A Perfect Indoor Succulent
Cacti are relatively easy to grow. Most will tolerate neglect; yet thrive when given good care. Although maintaining attractive houseplants during winter months can be a challenge, you can still cultivate many varieties of cacti and succulents in an indoor environment. If you are looking for succulents to place indoors, you can try these favorite and beautiful species:
- Euphorbia Ingens.
- Sansevieria trifasciata “Snake Plant.”
- Dracena sanderana “Lucky bamboo.”
- Aloe Vera, “Medicine Plant.”
Cacti grown on windowsills facing a southern exposure tend to flourish. The next best exposure is sunlight from an east or west window because it can provide direct sun for part of the day. To provide extra sunlight and air ventilation, you can place the plants outdoors in summer.
A general rule of thumb is that succulents require less water than many traditional houseplants that you find at garden centers and grocery stores. When placing succulents indoors, you need to water about every two weeks or when the soil is dry. If in doubt whether the soil is dry, don’t water. The best way to determine whether a cactus needs water is to provide moisture when the top 1/2 inch of soil feels dry to the finger. The soil should be thoroughly wetted at each watering, and allowed to dry before water is added again. Some gardeners use a moisture meter to determine how dry or wet the compost is. When using a mositure meter, be sure to water when the meter indicates the plant is dry. One of the most important considerations in watering a cactus, whether indoor or outdoor is to never let the pots stand in water.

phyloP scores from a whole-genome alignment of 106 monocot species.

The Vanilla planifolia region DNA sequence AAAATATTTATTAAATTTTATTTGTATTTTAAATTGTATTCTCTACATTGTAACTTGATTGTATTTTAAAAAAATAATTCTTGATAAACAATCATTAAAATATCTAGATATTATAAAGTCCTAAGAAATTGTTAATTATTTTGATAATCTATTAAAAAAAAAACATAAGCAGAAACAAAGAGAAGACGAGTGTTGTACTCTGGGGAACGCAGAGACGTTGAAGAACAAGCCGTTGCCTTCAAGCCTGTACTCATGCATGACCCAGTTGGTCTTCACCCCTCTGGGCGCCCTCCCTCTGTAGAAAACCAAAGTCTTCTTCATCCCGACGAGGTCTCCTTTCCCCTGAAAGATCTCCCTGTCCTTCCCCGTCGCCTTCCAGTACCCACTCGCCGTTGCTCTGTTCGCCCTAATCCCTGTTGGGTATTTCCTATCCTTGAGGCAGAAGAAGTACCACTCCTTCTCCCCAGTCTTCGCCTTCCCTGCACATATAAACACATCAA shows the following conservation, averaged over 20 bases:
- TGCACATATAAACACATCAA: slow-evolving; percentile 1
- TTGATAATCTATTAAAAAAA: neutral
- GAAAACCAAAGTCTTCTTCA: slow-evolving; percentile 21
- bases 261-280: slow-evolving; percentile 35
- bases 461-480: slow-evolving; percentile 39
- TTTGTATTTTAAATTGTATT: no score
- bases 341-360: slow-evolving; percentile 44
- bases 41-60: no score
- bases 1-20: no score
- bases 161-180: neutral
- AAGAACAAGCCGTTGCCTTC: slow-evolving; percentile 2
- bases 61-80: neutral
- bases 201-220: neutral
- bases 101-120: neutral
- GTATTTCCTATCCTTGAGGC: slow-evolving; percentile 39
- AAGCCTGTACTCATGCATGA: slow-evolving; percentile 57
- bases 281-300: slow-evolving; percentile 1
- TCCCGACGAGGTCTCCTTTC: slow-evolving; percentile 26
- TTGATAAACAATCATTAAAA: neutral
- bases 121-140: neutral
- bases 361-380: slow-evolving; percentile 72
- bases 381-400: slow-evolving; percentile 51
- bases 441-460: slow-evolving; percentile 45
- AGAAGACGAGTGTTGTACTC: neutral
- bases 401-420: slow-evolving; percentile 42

To ensure a thriving indoor environment for your succulents, be sure to maintain the temperature during the growth period (usually spring and summer) at 60 degrees F at night and 10 to 15 degrees warmer during the day. During the dormant period (usually fall and winter), reduce the temperature to 45 to 55 degrees F. If most of your rooms are warmer than this, then place your cacti near a window (but not touching it) where the temperature may be five to 10 degrees cooler than in the middle of the room.
Although there is no “perfect” indoor succulent, you can try any of the varieties mentioned in this article or even discover new varieties on your own!